4 Vapor Pressure of Water in mmhg from the Antoine Equation T (oc) To find the volume of carbon dioxide produced you will use the following glassware, set up as in the picture below. NAME: 4 of 14

5 Glassware for Finding the Volume of Gas Produced in a Chemical Reaction The chemical reaction occurs in the Erlenmeyer flask on the left. The gas produced travels through the rubber tubing into the Florence flask in the middle. The gas exerts a pressure on the water in the middle flask, causing the water to travel through the rubber tubing on the right. The water is collected in the 600 ml beaker on the right. The volume of water pushed over is the same as the volume of gas that is evolved in the chemical reaction. You will measure the temperature of the water in the Erlenmeyer flask on the left as soon as the reaction is complete. We can assume that the temperature of the gas is the same as the temperature of the water. NAME: 5 of 14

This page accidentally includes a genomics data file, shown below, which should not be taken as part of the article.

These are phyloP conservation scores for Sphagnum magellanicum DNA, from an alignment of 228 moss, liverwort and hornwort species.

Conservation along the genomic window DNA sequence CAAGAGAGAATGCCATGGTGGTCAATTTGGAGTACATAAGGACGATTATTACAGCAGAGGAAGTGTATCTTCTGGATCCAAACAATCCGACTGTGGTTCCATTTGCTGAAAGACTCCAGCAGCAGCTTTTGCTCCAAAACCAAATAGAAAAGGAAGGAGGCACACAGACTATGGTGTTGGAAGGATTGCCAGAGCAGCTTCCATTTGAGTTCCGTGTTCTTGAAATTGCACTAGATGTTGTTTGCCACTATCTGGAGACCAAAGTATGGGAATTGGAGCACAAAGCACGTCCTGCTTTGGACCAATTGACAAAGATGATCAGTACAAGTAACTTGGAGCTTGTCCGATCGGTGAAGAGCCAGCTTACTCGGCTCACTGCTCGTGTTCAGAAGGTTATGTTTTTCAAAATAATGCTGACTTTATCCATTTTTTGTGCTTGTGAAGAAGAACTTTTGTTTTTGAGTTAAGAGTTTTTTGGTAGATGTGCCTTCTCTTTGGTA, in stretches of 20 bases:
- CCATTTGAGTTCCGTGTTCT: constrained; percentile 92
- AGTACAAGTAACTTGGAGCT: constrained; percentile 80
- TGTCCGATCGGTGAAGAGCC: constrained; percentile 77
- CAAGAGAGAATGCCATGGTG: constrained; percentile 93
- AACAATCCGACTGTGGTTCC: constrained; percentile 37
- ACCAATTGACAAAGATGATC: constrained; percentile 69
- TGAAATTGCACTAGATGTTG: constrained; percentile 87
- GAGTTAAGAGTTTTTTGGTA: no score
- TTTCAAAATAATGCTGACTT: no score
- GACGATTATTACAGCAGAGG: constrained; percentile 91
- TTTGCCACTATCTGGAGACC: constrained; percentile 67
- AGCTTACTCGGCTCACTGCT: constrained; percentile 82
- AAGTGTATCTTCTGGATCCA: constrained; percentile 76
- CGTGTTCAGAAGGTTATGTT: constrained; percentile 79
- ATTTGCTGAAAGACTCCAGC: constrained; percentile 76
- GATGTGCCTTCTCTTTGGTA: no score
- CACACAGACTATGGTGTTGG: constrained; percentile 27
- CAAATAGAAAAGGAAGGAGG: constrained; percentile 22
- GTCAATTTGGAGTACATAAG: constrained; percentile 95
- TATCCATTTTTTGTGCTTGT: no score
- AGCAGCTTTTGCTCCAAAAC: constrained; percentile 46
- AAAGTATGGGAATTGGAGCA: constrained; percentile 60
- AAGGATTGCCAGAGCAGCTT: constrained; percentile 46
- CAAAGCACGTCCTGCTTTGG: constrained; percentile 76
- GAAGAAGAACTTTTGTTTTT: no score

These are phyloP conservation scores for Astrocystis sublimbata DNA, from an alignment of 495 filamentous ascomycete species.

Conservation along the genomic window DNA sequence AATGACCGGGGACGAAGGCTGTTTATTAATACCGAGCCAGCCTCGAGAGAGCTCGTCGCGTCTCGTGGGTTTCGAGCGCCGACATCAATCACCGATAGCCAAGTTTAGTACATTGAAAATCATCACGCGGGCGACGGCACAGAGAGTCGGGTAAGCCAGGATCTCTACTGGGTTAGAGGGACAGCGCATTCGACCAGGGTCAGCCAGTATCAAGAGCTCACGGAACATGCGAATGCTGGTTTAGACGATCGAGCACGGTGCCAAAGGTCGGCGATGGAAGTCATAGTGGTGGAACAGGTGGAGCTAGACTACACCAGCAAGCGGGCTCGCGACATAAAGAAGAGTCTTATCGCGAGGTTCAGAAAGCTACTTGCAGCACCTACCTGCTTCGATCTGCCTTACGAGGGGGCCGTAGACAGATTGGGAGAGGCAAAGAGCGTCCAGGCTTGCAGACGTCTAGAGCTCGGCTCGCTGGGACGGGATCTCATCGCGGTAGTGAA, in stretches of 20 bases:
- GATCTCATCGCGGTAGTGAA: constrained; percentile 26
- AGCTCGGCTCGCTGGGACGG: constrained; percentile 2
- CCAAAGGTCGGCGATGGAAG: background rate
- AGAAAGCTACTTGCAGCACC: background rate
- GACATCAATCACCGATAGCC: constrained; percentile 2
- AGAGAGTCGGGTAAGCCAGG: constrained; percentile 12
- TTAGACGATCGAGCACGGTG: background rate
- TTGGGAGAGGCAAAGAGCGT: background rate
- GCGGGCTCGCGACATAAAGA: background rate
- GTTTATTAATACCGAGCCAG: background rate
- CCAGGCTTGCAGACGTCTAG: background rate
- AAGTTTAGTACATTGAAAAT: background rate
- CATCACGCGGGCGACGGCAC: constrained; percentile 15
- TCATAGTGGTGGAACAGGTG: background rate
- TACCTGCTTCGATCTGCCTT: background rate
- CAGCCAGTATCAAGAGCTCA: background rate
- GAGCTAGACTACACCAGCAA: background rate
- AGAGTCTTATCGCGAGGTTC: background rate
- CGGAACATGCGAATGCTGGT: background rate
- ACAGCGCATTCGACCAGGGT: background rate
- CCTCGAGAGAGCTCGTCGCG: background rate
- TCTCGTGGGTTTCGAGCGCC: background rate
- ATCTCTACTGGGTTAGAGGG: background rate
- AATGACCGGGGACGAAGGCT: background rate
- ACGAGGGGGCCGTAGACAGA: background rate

6 Procedure 1.) Get your unknown from the stockroom. the data section at the top of page 8. Tape your unknown number in 2.) Fill your Florence flask with tap water and insert the two hole rubber stopper. Connect the rubber tubing to the glass tubing in the two hole rubber stopper. It helps to get the inside of the tubing wet. 3.) Connect the piece of rubber tubing that is connected to the short piece of glass tubing in the Florence flask to the one hole stopper for the Erlenmeyer flask. The piece of rubber tubing that is connected to the long piece of glass tubing in the Florence flask should be placed in your 600 ml beaker. 4.) Get a clean, dry cuvette and place it on the balance. Tare the balance. Add about 1.5 grams of your unknown to the cuvette and place it back on the balance. Record the mass of your unknown in the data section (A1), (B1), (C1). 5.) Carefully place the cuvette with your unknown in it into the Erlenmeyer flask making sure to not spill it. 6.) You will need to get help from another student for this step. One person push air through the rubber tubing from the glass tubing in the one hole rubber stopper. When water is coming out from the rubber tubing in the 600 ml beaker the other person clamps off the rubber tubing as close to the end as they can using a pinch clamp. 7.) Pour the water that was pushed into the 600 ml beaker back into the Florence flask. Take the Florence flask, rubber stoppers, and rubber tubing over to a sink and make sure the Florence is filled completely. Over the sink insert the two holw rubber stopper into the Florence flask. Bring this back to your lab bench. 8.) Obtain a little more than 10 ml of 6M hydrochloric acid. 9.) Pour the hydrochloric acid into the Erlenmeyer flask, making sure it does not touch your unknown yet. 10.) Place the one hole rubber stopper into the Erlenmeyer flask. Make sure that both rubber stoppers are in securely. You might need NAME: 6 of 14